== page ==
Dictionary: BURN – BUR'-REED

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BURN, n.

  1. A hurt or injury of the flesh caused by the action of fire.
  2. The operation of burning or baking, as in brickmaking; as, they have a good burn.

BURN, v.i.

  1. To be on fire; to flame; as, the mount burned with fire. – Exodus.
  2. To shine; to sparkle. O prince! O wherefore burn your eyes? – Rowe.
  3. To be inflamed with passion or desire; as, to burn with anger or love. – Thomson.
  4. To act with destructive violence, as fire. Shall thy wrath burn like fire? – Ps. lxxxix.
  5. To be in commotion; to rage with destructive violence. The groan still deepens and the combat burns. – Pope.
  6. To be heated; to be in a glow; as, the face burns.
  7. To be affected with a sensation of heat, pain, or acidity; as, the heart burns.
  8. To feel excess of heat; as, the flesh burns by a fire; a patient burns with a fever. To burn out, to burn till the fuel is exhausted and the fire ceases.

BURN, v.t. [pret. and pp. burned or burnt. Sax. bernan, bærnan, or byrnan, to burn; bryne, a burning fire, ardor; Sw. brinna, bränna; G. brennen; D. branden; Dan. brænder, from brand; L. pruna, and perhaps, furnus, fornax, a furnace. The primary sense is, to rage, to act with violent excitement.]

  1. To consume with fire; to reduce to ashes by the action of heat or fire; frequently with up; as, to burn up wood.
  2. To expel the volatile parts and reduce to charcoal by fire; as, to burn wood into coal. Hence, in popular language, to burn a kiln of wood, is to char the wood.
  3. To cleanse of soot by burning; to inflame; as, to burn a chimney; an extensive use of the word.
  4. To harden in the fire; to bake or harden by heat; as, to burn bricks or a brickkiln.
  5. To scorch; to affect by heat; as, to burn the clothes or the legs by the fire; to burn meat or bread in cookery.
  6. To injure by fire; to affect the flesh by heat.
  7. To dry up or dissipate; with up; as, to burn up tares. – Dryden.
  8. To dry excessively; to cause to wither by heat; as, the sun burns the grass or plants.
  9. To heat or inflame; to affect with excessive stimulus; as, ardent spirits burn the stomach.
  10. To affect with heat in cookery, so as to give the food disagreeable taste. Hence the phrase, burnt to.
  11. To calcine with heat or fire; to expel the volatile matter from substances, so that they are easily pulverized; as, to burn oyster shells, or lime-stone.
  12. To affect with excess of heat; as, the fever burns a patient.
  13. To subject to the action of fire; to heat or dry; as, to burn colors. – Encyc. To burn up, to consume entirely by fire. To burn out, to burn till the fuel is all consumed.


That may be burnt. [Little used.]

BURN'ED, or BURNT, pp.

Consumed with fire, scorched or dried with fire or heat; baked or hardened in the fire.


A person who burns or sets fire to any thing.


A plant, Poterium or garden burnet.


A plant, Pimpinella.


  1. Powerful; vehement; as, a burning shame; a burning scent. – Shak.
  2. Much heated; very hot; scorching. The burning plains of India. – S. S. Smith.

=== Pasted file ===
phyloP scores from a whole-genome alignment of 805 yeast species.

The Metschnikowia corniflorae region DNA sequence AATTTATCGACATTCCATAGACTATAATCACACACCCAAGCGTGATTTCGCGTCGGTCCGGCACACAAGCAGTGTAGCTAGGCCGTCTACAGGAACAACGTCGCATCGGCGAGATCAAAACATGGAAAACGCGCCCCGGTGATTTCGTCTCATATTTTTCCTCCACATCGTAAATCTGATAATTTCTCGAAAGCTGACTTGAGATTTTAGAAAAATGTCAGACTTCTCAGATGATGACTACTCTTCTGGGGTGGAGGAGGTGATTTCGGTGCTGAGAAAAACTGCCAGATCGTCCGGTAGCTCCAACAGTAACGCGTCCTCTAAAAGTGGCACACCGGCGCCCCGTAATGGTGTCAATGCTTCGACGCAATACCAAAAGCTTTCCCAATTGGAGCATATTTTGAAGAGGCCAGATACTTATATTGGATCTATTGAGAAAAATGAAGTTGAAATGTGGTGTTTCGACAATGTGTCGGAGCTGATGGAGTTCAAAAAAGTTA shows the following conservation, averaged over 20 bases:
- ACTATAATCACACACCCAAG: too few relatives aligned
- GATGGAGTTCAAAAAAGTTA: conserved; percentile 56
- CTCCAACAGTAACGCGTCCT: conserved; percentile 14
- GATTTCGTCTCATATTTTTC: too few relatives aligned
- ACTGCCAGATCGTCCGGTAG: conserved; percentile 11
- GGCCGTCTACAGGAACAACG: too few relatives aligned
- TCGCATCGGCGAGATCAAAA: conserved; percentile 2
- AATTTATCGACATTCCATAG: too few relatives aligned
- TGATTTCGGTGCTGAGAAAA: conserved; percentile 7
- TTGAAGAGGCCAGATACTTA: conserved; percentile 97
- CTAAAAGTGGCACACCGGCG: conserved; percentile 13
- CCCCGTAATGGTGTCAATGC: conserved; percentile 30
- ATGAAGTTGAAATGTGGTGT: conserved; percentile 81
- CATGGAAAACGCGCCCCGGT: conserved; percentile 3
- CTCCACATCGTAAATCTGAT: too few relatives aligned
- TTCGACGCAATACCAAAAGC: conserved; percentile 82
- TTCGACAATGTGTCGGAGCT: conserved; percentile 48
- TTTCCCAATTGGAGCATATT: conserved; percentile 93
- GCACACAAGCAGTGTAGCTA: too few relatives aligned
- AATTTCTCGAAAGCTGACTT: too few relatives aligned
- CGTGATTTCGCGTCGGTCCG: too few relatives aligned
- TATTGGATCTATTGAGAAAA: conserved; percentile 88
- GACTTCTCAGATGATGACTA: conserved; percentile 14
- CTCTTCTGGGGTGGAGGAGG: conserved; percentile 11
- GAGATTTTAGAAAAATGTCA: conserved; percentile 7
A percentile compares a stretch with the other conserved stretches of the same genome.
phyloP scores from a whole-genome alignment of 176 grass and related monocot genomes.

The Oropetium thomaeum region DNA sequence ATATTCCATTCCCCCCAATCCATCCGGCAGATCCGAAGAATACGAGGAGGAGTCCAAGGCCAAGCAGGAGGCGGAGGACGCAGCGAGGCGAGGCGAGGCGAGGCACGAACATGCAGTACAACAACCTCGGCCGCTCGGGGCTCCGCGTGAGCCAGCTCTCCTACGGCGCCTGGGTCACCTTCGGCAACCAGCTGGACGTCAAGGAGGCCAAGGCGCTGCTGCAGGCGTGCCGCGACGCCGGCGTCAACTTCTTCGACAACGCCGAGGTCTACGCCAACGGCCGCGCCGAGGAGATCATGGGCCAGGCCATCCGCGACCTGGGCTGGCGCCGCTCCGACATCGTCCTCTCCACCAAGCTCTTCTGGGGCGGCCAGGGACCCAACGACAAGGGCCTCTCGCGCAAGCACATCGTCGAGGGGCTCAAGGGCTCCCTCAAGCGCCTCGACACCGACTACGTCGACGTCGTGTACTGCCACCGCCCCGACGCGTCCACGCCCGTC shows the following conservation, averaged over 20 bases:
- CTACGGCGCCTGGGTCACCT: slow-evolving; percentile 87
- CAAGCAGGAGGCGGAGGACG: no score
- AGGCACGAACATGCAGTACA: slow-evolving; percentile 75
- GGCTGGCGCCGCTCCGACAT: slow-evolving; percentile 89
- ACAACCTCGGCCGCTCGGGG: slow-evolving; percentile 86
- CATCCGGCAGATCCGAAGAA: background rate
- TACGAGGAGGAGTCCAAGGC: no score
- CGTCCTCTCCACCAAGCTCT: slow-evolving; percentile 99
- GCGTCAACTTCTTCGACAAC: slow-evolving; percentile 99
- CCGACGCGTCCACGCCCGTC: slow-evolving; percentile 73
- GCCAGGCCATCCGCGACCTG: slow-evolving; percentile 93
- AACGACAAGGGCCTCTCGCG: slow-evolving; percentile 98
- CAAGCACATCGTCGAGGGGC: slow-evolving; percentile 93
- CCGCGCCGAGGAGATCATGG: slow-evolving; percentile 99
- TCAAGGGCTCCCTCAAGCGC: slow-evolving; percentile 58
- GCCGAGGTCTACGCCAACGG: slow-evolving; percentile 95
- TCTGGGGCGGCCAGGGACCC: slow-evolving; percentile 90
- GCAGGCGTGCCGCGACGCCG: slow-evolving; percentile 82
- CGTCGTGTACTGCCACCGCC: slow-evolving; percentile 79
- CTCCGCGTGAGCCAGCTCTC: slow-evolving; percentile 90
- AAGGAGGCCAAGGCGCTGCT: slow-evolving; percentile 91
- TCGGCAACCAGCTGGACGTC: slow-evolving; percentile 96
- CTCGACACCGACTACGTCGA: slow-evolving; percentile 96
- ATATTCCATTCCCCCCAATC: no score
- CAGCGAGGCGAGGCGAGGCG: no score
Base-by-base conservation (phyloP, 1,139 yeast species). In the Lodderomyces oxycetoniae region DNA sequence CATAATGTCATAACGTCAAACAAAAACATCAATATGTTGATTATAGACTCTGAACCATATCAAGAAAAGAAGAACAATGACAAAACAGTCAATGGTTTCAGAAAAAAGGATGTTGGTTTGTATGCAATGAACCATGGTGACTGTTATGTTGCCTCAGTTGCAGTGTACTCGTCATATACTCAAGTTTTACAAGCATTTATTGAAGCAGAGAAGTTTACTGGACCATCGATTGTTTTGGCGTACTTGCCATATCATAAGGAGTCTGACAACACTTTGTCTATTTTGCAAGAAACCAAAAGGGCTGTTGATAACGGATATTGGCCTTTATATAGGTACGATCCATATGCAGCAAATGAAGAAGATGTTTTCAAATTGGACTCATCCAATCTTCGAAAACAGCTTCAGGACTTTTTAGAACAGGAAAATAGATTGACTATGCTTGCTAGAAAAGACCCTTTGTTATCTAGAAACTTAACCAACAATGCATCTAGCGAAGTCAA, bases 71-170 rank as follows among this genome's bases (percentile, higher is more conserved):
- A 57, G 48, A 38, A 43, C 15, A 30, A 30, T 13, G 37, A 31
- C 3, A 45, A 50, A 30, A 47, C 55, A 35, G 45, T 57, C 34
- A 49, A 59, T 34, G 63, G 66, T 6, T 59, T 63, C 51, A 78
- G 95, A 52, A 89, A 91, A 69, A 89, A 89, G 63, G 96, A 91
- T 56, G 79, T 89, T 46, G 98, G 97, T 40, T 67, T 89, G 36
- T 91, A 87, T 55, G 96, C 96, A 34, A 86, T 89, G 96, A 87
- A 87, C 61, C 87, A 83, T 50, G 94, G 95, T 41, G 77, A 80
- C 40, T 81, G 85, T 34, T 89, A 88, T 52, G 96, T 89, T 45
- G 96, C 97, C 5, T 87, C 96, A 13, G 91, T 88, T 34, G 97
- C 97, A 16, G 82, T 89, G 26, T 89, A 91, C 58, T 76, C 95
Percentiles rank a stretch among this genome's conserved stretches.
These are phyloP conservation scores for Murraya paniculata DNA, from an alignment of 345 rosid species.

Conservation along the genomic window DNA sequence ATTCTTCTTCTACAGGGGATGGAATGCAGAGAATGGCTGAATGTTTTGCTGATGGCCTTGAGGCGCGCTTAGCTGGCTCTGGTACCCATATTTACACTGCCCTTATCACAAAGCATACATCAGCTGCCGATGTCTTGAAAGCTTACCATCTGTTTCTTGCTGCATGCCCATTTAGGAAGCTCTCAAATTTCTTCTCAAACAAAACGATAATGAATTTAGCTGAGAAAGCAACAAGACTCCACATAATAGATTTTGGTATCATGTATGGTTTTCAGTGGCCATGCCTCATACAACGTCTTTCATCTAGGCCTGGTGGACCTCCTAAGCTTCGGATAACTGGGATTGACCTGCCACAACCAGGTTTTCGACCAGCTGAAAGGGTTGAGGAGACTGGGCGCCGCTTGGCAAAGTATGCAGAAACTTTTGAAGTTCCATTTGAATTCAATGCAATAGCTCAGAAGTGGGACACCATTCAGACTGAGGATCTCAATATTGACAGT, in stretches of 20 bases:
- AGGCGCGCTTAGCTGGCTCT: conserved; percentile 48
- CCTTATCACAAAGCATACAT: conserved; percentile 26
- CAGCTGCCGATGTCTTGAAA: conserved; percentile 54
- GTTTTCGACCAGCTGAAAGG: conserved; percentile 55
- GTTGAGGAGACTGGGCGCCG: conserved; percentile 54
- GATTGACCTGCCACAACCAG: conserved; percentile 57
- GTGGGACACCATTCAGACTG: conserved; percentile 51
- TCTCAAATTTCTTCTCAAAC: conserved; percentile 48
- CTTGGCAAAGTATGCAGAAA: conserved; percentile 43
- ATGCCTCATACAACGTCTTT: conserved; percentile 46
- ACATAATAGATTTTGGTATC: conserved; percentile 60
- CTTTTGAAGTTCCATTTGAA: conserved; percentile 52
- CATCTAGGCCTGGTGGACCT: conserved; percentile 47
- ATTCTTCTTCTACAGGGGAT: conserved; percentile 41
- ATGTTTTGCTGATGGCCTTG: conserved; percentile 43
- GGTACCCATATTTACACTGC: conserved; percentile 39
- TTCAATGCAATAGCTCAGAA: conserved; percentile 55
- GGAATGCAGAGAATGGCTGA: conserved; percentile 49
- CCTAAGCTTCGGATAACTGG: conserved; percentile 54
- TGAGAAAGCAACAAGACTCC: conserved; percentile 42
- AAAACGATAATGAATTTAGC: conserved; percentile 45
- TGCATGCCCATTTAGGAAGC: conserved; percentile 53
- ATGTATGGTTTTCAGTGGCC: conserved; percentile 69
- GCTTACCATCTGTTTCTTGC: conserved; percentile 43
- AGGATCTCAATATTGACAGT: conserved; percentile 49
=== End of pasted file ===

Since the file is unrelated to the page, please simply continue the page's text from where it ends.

Combustion; the act of expelling volatile matter and reducing to ashes, or to a calx; a fire; inflammation; the heat or raging of passion. In surgery, actual cautery; cauterization.

BURN'ING, ppr.

Consuming with fire; flaming; scorching; hardening by fire; calcining; charring; raging as fire; glowing.

BURN'ING-GLASS, n. [burn and glass.]

A convex glass which, when exposed to the direct rays of the sun, collects them into a small space, called a focus, producing an intense heat. The name is given also to a concave mirror which condenses the sun's rays. – Encyc.


A species of Euphorbia or spurge. – Fam. of Plants.


Gloss; brightness; luster. – Christ. Observ.

BURN'ISH, v.i.

To grow bright or glossy. – Swift.

BURN'ISH, v.t. [Fr. brunir; D. bruineeren; It. brunire; Sp. brunir. This word undoubtedly is of secondary formation, from the color of flame. See Burn.]

To polish by friction; to make smooth, bright and glossy; as, to burnish steel. – Dryden.


Polished; made glossy.


  1. The person who polishes, or makes glossy.
  2. An instrument used in polishing, of different kinds. It may be a piece of round polished steel, a dog's or wolf's tooth, a piece of copper, agate or pebble, &c. It is used for giving a gloss or smoothness to metals, to the edges of books, &c.


Polishing; making smooth and glossy.

BURN'OOSE, or BURN'OS, n. [Sp. albornoz; Port. albernoz; Pers. بروان; Syr. ܒܝܪܘܢܐ biruna.]

An upper cloke or garment. – Parkhurst.

BURNT, pp.

of Burn. Consumed; scorched; heated; subjected to the action of fire.

BURNT'-OF-FER-ING, n. [burnt and offer.]

Something offered and burnt on an altar, as an atonement for sin; a sacrifice; called also burnt-sacrifice. The offerings of the Jews were a clean animal, as an ox, a calf, a goat, or sheep; or some species of vegetable substance, as bread and ears of wheat or barley. – Brown.

BURR, n.

  1. The lobe or lap of the ear. – Dict.
  2. The round knob of a horn next a deer's head. – Encyc.
  3. The sweetbread.


An instrument or vessel used to keep corroding powders in. – Johnson.


A plant, the Sparganium. – Muhlenberg.